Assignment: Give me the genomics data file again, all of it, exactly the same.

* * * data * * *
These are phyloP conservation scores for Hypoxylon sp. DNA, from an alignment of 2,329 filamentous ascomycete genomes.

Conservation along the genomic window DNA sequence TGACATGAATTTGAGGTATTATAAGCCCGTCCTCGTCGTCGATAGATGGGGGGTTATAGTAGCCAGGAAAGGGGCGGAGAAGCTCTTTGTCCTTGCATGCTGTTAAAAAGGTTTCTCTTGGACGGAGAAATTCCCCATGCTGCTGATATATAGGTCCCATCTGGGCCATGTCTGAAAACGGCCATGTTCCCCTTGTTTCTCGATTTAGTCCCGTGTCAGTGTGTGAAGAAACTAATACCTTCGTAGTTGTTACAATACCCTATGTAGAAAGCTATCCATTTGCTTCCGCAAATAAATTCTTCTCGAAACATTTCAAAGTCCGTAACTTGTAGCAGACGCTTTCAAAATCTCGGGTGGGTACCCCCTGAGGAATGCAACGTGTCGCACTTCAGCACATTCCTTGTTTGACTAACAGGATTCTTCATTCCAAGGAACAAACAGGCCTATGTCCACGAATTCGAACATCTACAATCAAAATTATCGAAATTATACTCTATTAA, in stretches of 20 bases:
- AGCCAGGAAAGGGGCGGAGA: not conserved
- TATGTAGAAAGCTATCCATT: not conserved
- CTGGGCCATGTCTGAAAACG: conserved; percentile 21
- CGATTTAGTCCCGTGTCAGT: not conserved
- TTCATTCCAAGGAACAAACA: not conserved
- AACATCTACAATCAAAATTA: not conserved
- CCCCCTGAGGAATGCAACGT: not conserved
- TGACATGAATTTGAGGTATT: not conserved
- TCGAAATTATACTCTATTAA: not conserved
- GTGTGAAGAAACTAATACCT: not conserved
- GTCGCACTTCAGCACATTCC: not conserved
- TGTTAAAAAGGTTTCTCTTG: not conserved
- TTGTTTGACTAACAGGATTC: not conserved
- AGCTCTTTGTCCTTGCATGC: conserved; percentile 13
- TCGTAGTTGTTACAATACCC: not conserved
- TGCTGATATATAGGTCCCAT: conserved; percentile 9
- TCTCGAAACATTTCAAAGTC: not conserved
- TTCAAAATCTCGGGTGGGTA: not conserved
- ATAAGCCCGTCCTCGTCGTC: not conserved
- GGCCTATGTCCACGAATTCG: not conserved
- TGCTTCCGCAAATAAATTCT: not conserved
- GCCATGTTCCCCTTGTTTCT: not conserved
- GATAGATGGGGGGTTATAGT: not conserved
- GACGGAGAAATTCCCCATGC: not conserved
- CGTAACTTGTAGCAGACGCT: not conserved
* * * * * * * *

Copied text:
These are phyloP conservation scores for Hypoxylon sp. DNA, from an alignment of 2,329 filamentous ascomycete genomes.

Conservation along the genomic window DNA sequence TGACATGAATTTGAGGTATTATAAGCCCGTCCTCGTCGTCGATAGATGGGGGGTTATAGTAGCCAGGAAAGGGGCGGAGAAGCTCTTTGTCCTTGCATGCTGTTAAAAAGGTTTCTCTTGGACGGAGAAATTCCCCATGCTGCTGATATATAGGTCCCATCTGGGCCATGTCTGAAAACGGCCATGTTCCCCTTGTTTCTCGATTTAGTCCCGTGTCAGTGTGTGAAGAAACTAATACCTTCGTAGTTGTTACAATACCCTATGTAGAAAGCTATCCATTTGCTTCCGCAAATAAATTCTTCTCGAAACATTTCAAAGTCCGTAACTTGTAGCAGACGCTTTCAAAATCTCGGGTGGGTACCCCCTGAGGAATGCAACGTGTCGCACTTCAGCACATTCCTTGTTTGACTAACAGGATTCTTCATTCCAAGGAACAAACAGGCCTATGTCCACGAATTCGAACATCTACAATCAAAATTATCGAAATTATACTCTATTAA, in stretches of 20 bases:
- AGCCAGGAAAGGGGCGGAGA: not conserved
- TATGTAGAAAGCTATCCATT: not conserved
- CTGGGCCATGTCTGAAAACG: conserved; percentile 21
- CGATTTAGTCCCGTGTCAGT: not conserved
- TTCATTCCAAGGAACAAACA: not conserved
- AACATCTACAATCAAAATTA: not conserved
- CCCCCTGAGGAATGCAACGT: not conserved
- TGACATGAATTTGAGGTATT: not conserved
- TCGAAATTATACTCTATTAA: not conserved
- GTGTGAAGAAACTAATACCT: not conserved
- GTCGCACTTCAGCACATTCC: not conserved
- TGTTAAAAAGGTTTCTCTTG: not conserved
- TTGTTTGACTAACAGGATTC: not conserved
- AGCTCTTTGTCCTTGCATGC: conserved; percentile 13
- TCGTAGTTGTTACAATACCC: not conserved
- TGCTGATATATAGGTCCCAT: conserved; percentile 9
- TCTCGAAACATTTCAAAGTC: not conserved
- TTCAAAATCTCGGGTGGGTA: not conserved
- ATAAGCCCGTCCTCGTCGTC: not conserved
- GGCCTATGTCCACGAATTCG: not conserved
- TGCTTCCGCAAATAAATTCT: not conserved
- GCCATGTTCCCCTTGTTTCT: not conserved
- GATAGATGGGGGGTTATAGT: not conserved
- GACGGAGAAATTCCCCATGC: not conserved
- CGTAACTTGTAGCAGACGCT: not conserved